In April, Bitcoin Magazine reported that Bitcoin exchange itBit had filed for a banking license in New York. Later in May, itBit was granted a trust charter by the New York Department of Financial Services (NYFDS) under New York State banking law, the first such charter granted to a digital currency company by the NYDFS. ItBit also announced the successful completion of a $25 million Series A funding round.
On September 2, itBit announced the appointments of Daniel “Danny” Alter as the company’s new general counsel and chief compliance officer, and Kim Petry as chief financial officer. Petry was previously CFO of global operations and technology at Broadridge Financial Services and, before that, served as CFO and vice president of global commercial/corporate card payment at American Express.
Alter joined itBit after stepping down in February from his most recent post as general counsel of the New York State Department of Financial Services (NYDFS), where he served as principal counsel and strategic adviser to the New York state superintendent of financial services.
The former New York State Superintendent of Financial Services Benjamin Lawsky left the NYDFS after releasing the controversial Bitlicense regulations for digital currency businesses operating in New York. Lawsky’s move to a consulting business was strongly criticized by the libertarian Cato Institute.
“Because of the contacts he made as a regulator, [Lawsky] can hire himself out to Bitcoin companies wanting to signal to other regulators that they have the approval of the regulatory establishment,” noted Cato Senior Fellow Jim Harper.
It seems likely that Alter’s move to itBit might be criticized in the same grounds.
“The New York State Public Officers law requires that I have a two-year recusal before I can appear before the New York Department of Financial Services on behalf of the company,” said Alter in a pre-emptive statement reported by Reuters. “And it will certainly apply to itBit. I will not step near or have any communications with the New York Department of Financial Services. Those will be handled by outside counsel or qualified compliance people within the company.”
“Between Danny’s deep expertise in financial services and virtual currency regulation and Kim’s demonstrated track record as a successful CFO of global financial organizations, I’m confident that itBit will continue to grow and develop innovative blockchain-based solutions to address the financial industry’s greatest pain points,” said itBit co-founder and CEO Chad Cascarilla. “Danny and Kim possess a deep understanding of how to grow and run a successful business within the regulatory framework of the financial services industry, and their expertise will be invaluable as we work toward the launch of our new permissioned distributed ledger product – Bankchain.”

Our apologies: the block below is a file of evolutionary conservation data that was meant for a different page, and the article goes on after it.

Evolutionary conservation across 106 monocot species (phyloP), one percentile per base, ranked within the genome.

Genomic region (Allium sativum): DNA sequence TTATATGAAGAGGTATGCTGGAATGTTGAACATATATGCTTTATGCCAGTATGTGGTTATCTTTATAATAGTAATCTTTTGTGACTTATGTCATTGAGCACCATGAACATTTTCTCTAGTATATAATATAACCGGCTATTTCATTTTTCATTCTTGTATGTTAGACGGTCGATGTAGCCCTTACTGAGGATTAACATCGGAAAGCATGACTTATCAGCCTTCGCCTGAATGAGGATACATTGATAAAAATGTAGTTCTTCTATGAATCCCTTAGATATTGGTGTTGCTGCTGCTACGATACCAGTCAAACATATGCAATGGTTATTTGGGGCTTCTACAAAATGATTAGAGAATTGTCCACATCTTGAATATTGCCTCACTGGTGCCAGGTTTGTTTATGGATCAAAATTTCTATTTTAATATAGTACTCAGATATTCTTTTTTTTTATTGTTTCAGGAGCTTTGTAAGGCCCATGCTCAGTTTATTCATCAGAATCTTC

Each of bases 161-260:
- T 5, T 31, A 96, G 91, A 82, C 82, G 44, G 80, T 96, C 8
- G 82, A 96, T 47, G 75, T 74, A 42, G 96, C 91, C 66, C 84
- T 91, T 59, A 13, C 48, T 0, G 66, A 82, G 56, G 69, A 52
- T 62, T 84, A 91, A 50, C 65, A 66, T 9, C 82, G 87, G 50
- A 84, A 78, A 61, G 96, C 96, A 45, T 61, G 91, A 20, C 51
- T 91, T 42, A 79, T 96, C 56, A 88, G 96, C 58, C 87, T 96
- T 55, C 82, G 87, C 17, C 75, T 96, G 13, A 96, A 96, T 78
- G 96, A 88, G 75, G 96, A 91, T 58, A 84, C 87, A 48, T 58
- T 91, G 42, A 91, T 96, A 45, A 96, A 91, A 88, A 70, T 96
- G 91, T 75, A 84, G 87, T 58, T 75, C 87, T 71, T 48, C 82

Bankchain, a new high profile project still held under wraps by itBit, will be a closed, “permissioned blockchain” owned and operated by banks and financial institutions – in other words, a private blockchain without bitcoin and anonymous miners. According to itBit claims, Bankchain will automate, accelerate and simplify post-trade processes across the financial services industry, saving institutions time and money.
Bankchain is “the first consensus-based ledger system exclusively for financial institutions,” states the still very basic Bankchain website. “Bankchain is a new clearing and settlement network that leverages blockchain technology to reimagine how financial institutions execute post-trade. The decentralized network is powered by itBit but fully governed by the member participants that join the platform.”
“[Bankchain] is a proprietary itBit protocol, not blockchain based, but is derived off of blockchain,” itBit head of global operations Steve Wager told Coindesk in August. “We will also not be using bitcoin as the native token; it will be an itBit proprietary token.”
Reddit users strongly criticized the “Sinister Bankchain Project,” but it appears that the trend toward private, permissioned blockchains is here to stay, with strong support expressed, among others, by Accenture and Digital Asset Holdings CEO Blythe Masters.
This article has been updated to correct Jim Harper’s name.